Tag Archives: Conde Nast Traveler

Canada Train Trip: Leaning Into Slow Travel on a 1,200-Mile Ride From the Rockies to the Pacific Coast | Condé Nast Traveler

This train offers comfortable seats, room to stretch, and breathtaking views for just over $100.

By Brendan Sainsbury, April 6, 2022

Chetan Kumar/Unsplash

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It’s still light outside as the train shunts slowly out of Vancouver’s handsome Pacific Central Station and begins to rattle east.

My comfortable 62-seat carriage aboard Canada’s VIA Rail contains just six other passengers for the 19-hour journey from British Columbia’s coast to Alberta’s Rocky Mountains, a ride that would cross the country’s Western province.

Unhindered by crowds, I can spread out and enjoy the scenery before pressing on to the harbor town of Prince Rupert on the Pacific coast tomorrow.

Total distance: 1,200 miles. Total cost: just $140 CAD (about $112 USD).

Despite our punctual departure, we barely make it through the spring green fields of the Fraser Valley before the train grinds to the first of many unscheduled halts.

Source: Canada Train Trip: Leaning Into Slow Travel on a 1,200-Mile Ride From the Rockies to the Pacific Coast | Condé Nast Traveler

Meet the Retirees Who Live on Cruise Ships | Condé Nast Traveler

People ask, ‘don’t you get bored at sea?’” says Janice Yetke, 77. “I say, are you kidding me?”

By Laura Kiniry, March 29, 2022

Around the world cruises are a popular way to spend months at sea.  Charissa Fay

When Jeff Farschman, 72, first retired from his role as vice president at Lockheed Martin Services in 2004, he planned on spending his winters as a snowbird enjoying the warm temperatures of the Caribbean.

But that all changed when Hurricane Ivan wreaked havoc on Grand Cayman, his island of choice, in September of that same year—so he made what would become a life-changing pivot.

Since he’d already booked himself on a week-long cruise to Bermuda, Farschman decided to extend his travels to include six back-to-back cruises (four to Bermuda and two to the Caribbean) culminating as a 47-day trip.

This extensive journey became the impetus for how he now spends his retirement: living seven-to-eight months annually aboard Holland America Line cruise ships.

Source: Meet the Retirees Who Live on Cruise Ships | Condé Nast Traveler

The Best Train Trips in the World: 2021 Readers’ Choice Awards | Condé Nast Traveler

The places inspiring your return to travel.

By Todd Plummer, January 24, 2022

Belmond

Ah, the allure of train travel.

“Slow travelers” are drawn to this glamorous, old-world mode of exploration, but there’s also something to be said about the perspective found onboard a train–you’re really experiencing a landscape in a way that you can’t experience any other way.

A train trip often brings you where everyday roads cannot, whether it’s through untouched Malaysian jungles or high into the Canadian Rockies.

For our 34th annual Readers’ Choice Awards, we called on all of you to rank the world’s best train journeys–here are the 15 you loved most.

15. Venice Simplon-Orient-Express, Europe

Year after year, the world’s most iconic locomotive continues to be a standard-setter in luxury. Of course, the decadent interiors are a fantasy of 1920’s Art Deco design, but it’s the impeccable service that keeps this train firmly ensconced in a class of its own.

Bags are whisked off from the platform and magically reappear in your cabin, no glass ever runs empty, and the beds seem to make themselves anytime you step outside of your cabin.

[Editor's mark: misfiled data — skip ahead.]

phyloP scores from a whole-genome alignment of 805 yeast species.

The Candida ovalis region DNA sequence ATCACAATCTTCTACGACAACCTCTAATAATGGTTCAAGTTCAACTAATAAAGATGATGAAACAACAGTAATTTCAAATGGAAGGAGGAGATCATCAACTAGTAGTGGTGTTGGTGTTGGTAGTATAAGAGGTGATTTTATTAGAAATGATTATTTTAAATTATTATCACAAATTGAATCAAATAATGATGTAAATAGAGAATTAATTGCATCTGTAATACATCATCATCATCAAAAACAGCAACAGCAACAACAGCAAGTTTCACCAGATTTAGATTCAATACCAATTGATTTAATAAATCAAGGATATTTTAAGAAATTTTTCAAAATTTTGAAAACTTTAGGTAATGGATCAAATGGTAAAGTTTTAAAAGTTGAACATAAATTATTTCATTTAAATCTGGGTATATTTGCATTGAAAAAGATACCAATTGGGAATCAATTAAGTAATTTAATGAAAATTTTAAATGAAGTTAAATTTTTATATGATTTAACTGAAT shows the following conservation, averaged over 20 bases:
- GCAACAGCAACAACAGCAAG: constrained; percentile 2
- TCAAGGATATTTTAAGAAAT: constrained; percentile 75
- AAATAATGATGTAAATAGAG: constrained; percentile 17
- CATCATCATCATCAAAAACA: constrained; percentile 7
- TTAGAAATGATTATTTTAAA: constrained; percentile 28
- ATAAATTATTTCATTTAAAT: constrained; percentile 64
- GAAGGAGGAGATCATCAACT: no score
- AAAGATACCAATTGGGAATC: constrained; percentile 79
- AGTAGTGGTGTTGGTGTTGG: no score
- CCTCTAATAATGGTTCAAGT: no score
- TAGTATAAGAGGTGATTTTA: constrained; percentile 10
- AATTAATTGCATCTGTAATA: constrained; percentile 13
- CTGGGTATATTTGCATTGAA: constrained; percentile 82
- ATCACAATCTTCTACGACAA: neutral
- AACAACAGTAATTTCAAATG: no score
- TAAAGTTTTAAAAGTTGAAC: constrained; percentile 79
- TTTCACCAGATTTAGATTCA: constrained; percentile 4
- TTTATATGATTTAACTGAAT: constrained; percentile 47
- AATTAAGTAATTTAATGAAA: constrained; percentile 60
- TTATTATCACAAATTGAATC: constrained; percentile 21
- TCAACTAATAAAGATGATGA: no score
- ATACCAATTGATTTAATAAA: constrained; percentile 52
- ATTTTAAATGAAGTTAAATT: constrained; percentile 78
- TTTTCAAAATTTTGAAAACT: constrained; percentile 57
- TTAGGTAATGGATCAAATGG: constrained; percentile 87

By day you can revel in the scenery of French countrysides and Swiss mountain scenes, and by night, the formal dress code feels anything but stuffy—in fact, playing dress up and making your way to the art deco Champagne bar is, we think, one of the coolest experiences anyone could have on a train.

Continue reading The Best Train Trips in the World: 2021 Readers’ Choice Awards | Condé Nast Traveler

Train Travel in the U.S. Is Getting More Luxurious | Condé Nast Traveler

Upscale sightseeing tours, new products from Amtrak, and planned high-speed routes are making U.S. train travel more comfortable and convenient.

By Barbara Peterson, September 7, 2021

Rocky Mountaineer/ Emotion Cinema 

Rail is on a roll, thanks to a new emphasis in Washington on infrastructure and the environment. These efforts are boosting not just Amtrak’s fortunes, but those of private sector high-speed rail projects across the U.S.

But will American travelers reap the benefits—as in, better and more reliable trains? Train journeys have long been viewed as more sophisticated than traveling by either road or air, but train travel in the U.S. has long lagged behind Europe and Asia, where intercity trains are both high speed and high quality experiences. In contrast, Amtrak has been plagued by aging rolling stock (some of its rail cars date back almost to its inception 50 years ago) and sagging on-time performance. That’s because the quasi-public company has spent much of its history battling congressional critics who’ve periodically voted to slash the line’s federal funding, arguing it’s a waste of taxpayer money.

But sophisticated travelers are voting—with their wallets, at least—in favor of rail, and they’ve been doing so in greater numbers since the pandemic struck, experts say. A recent poll by Virtuoso travel agency consortium found that 69 percent of respondents prefer to travel closer to home. That sentiment is fueling interest in high-end train travel in the U.S., says Misty Belles, Virtuoso’s vice president of global public relations. “[Train travel is] a way to enjoy the beauty of the U.S. and its diverse landscapes without having to drive,” she says. “More spacious seating and ability to roam appeal to those looking to avoid chaotic airports, crowded flights, or cramped cars.”

Source: Train Travel in the U.S. Is Getting More Luxurious | Condé Nast Traveler